WASHINGTON — Feeding pregnant female mice a diet high in fat derived from common corn oil resulted in genetic changes that substantially increased breast cancer susceptibility in three generations of female offspring, reports a team of researchers led by scientists at Georgetown Lombardi Comprehensive Cancer Center.
Their study, published online July 3 in Breast Cancer Research, suggests a research direction for examining the diet of pregnant women, says the study’s senior author, Leena Hilakivi-Clarke, PhD, professor of oncology at Georgetown Lombardi.
“It is believed that environmental and life-style factors, such as diet, plays a critical role in increasing human breast cancer risk, and so we use animal models to reveal the biological mechanisms responsible for the increase in risk in women and their female progeny,” Hilakivi-Clarke says.
A high-fat diet is linked to excess inflammation, and a number of epidemiological studies have made the connection between inflammation and risk of cancer, she says.
Hilakivi-Clarke has found in earlier studies that mice that eat a high fat diet when they are pregnant have “daughters” that are at excess risk of the cancer. This study, however, found that if pregnant mice were switched to a high fat diet during their second trimester when the germ line mediating genetic information from one generation to another forms in the fetus, an increase in breast cancer risk is also seen in “great granddaughters.
A gene screen revealed a number of genetic changes in the first (daughter) and third (great granddaughter) high-fat mice generations, including several genes linked in women to increased breast cancer risk, increased resistance to cancer treatment, poor cancer prognosis and impaired anti-cancer immunity. The researchers also found three times as many genetic changes in third generation than first generation mammary tissue between high-fat diet progeny and the control group’s offspring.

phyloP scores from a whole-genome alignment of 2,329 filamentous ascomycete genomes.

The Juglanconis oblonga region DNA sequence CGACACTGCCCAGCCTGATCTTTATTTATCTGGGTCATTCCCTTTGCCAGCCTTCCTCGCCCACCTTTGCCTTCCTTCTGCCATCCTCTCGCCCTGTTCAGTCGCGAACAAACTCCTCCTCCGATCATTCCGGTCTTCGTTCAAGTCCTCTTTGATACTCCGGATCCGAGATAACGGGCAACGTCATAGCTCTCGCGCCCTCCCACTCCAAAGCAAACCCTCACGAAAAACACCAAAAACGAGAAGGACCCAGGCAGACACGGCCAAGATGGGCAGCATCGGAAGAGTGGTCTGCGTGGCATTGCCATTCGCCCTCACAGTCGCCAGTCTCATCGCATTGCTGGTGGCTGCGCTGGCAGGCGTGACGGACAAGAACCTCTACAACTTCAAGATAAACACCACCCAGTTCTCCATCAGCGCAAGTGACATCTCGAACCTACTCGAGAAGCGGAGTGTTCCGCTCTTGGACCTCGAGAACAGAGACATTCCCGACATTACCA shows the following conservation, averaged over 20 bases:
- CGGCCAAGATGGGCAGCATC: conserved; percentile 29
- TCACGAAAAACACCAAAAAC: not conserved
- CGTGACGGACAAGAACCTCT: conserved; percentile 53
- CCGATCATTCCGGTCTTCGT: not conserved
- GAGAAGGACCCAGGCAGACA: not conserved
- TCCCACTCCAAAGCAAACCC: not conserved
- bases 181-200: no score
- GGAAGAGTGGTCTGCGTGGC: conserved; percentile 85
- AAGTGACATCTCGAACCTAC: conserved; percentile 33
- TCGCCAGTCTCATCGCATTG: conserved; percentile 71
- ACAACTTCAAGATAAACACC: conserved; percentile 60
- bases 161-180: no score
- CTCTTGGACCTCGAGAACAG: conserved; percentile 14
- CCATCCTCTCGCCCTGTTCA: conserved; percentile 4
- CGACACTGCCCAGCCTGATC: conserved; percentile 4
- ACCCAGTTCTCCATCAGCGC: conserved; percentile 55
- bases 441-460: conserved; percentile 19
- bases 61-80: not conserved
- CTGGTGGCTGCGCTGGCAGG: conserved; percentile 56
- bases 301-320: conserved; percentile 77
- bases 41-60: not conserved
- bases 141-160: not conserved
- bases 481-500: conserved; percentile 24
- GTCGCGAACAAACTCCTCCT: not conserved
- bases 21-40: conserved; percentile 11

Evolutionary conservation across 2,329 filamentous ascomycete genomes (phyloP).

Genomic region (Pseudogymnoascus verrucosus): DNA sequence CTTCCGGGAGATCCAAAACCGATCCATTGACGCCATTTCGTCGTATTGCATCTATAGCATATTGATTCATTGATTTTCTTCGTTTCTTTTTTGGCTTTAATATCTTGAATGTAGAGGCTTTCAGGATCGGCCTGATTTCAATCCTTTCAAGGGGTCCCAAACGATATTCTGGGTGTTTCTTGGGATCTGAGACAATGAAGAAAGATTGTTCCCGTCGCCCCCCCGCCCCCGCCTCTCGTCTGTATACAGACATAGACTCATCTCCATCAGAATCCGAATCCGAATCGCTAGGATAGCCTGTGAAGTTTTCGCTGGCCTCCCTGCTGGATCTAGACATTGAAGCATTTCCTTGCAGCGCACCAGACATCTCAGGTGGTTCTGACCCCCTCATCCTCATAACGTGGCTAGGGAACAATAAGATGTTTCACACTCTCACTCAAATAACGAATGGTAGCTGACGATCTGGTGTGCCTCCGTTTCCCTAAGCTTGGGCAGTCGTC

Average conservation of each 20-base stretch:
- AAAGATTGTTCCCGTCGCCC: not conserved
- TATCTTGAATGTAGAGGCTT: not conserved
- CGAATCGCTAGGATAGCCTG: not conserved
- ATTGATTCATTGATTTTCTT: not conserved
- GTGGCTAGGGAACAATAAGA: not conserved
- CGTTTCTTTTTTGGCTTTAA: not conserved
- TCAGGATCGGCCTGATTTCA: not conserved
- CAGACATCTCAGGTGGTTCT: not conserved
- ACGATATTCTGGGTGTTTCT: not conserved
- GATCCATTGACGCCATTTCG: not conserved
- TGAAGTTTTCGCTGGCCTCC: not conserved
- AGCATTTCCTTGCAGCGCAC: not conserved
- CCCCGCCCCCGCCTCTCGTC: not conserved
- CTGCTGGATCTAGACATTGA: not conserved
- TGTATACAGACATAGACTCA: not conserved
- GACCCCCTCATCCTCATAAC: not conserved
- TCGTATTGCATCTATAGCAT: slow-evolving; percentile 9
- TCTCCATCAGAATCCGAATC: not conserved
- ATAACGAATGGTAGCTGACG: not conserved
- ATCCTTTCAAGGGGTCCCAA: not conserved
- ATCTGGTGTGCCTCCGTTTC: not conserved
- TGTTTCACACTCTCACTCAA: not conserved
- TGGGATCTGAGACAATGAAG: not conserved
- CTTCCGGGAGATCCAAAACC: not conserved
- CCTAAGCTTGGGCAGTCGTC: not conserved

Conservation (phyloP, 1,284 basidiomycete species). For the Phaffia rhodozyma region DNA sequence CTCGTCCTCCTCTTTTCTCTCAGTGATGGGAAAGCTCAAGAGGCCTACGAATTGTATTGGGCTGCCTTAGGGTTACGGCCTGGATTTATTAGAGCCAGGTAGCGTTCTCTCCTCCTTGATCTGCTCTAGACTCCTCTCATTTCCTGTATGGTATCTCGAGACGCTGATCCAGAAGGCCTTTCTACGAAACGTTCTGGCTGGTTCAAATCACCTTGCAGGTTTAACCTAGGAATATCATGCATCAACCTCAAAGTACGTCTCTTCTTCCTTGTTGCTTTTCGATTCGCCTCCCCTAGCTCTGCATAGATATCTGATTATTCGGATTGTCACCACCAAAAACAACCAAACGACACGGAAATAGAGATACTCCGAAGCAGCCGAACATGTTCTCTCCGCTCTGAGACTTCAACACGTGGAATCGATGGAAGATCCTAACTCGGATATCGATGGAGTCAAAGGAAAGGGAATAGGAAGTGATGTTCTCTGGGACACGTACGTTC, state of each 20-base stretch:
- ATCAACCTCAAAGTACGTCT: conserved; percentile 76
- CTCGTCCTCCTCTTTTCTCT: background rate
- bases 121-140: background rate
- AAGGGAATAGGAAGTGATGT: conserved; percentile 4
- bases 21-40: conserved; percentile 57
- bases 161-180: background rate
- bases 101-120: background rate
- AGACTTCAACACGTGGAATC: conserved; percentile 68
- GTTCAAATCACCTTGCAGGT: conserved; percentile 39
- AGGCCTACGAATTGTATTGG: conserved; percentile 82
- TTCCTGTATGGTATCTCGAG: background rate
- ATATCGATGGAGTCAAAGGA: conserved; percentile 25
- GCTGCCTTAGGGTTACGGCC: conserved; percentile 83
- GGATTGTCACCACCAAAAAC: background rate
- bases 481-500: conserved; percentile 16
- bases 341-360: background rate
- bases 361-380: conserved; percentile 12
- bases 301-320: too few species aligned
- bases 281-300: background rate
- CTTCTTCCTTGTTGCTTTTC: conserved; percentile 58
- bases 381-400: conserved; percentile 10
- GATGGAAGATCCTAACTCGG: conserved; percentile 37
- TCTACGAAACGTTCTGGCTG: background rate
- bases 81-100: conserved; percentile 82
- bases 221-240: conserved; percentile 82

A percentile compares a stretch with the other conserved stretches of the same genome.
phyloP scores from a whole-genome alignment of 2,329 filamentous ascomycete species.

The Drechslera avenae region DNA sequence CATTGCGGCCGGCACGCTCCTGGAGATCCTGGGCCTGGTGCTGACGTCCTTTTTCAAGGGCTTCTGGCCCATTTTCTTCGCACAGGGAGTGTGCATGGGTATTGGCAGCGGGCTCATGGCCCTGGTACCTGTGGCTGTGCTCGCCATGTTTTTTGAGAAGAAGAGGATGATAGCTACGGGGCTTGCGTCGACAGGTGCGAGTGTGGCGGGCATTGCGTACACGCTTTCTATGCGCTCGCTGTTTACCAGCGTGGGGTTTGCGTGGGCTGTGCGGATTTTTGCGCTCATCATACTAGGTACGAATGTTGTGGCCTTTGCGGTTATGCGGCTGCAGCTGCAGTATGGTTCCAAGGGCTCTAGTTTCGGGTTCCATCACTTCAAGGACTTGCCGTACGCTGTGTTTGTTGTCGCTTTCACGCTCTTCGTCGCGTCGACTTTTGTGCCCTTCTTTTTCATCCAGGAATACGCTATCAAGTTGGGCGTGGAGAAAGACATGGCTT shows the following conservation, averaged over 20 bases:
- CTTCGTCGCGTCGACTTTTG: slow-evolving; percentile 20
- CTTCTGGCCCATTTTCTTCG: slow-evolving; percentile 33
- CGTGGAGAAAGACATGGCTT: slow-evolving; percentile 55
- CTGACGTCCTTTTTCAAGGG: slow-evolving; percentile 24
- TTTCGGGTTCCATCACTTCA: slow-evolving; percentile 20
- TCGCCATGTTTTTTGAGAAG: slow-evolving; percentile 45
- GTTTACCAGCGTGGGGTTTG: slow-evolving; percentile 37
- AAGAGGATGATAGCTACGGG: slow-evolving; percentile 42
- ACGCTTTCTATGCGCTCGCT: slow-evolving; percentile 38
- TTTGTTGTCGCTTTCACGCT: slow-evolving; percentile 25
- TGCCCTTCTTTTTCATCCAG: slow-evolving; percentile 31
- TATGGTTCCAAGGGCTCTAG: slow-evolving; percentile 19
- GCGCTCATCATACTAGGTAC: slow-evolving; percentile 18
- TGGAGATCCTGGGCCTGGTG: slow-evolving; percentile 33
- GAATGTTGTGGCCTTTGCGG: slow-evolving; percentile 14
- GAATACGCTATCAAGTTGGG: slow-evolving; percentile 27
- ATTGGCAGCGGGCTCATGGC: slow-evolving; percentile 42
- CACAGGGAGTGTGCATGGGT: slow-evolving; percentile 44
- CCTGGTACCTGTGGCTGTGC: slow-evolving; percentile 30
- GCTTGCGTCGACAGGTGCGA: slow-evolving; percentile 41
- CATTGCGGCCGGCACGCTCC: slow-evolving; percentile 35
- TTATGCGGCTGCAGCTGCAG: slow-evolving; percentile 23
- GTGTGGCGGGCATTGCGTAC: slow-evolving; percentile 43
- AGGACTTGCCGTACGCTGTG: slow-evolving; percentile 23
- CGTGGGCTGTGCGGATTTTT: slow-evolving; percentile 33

“The soil in the breast, so to speak, remained fertile for breast cancer development in our high-fat experimental mice,” Hilakivi-Clarke says.
The amount of fat fed to the experimental mice matched what a human might eat daily, says Hilakivi-Clarke. In the study, both the control mice and the mice fed chow with high levels of corn oil ate the same amount of calories and they weighed the same. “But our experimental mice got 40 percent of their energy from fat, and the control mice got a normal diet that provided 18 percent of their energy from fat,” she says. “The typical human diet now consists of 33 percent fat.”
Pregnant mice in the experimental arm ate the high-fat diet starting at gestation day 10, the time when a daughter’s ovarian eggs (and so their germ cells) begin to develop. This corresponds roughly to a woman’s second trimester. By comparison, eating a high-fat diet before and during pregnancy increase breast cancer risk in the subsequent two generations, but does not cause inheritable changes in the germ cells, Hilakivi-Clarke says.
“Studies have shown that pregnant women consume more fats than non-pregnant women, and the increase takes place between the first and second trimester,” she says.
“Of the 1.7 million new cases of breast cancer diagnosed in 2012, 90 percent have no known causes,” she says. “Putting these facts, and our finding, together really does give food for thought.”
Study co-authors from Georgetown Lombardi include graduate student Nguyen M. Nguyen, Fabia de Oliveira Andrade, PhD, Lu Jin, MS, Xiyuan Zhang, MS, Madisa Macon, PhD, M. Idalia Cruz, Carlos Benitez, and Sonia de Assis, PhD. Bryan Wahrenberg, from the University of Texas MD Anderson Cancer Center, and Xiao Wang, MS, and Jianhua Xuan, PhD, from Virginia Tech also collaborated in the research.
The authors report having no personal financial interests related to the study.
The study was supported by National Institutes of Health awards U54-CA149147, R01-CA164384, and P30-CA51008.
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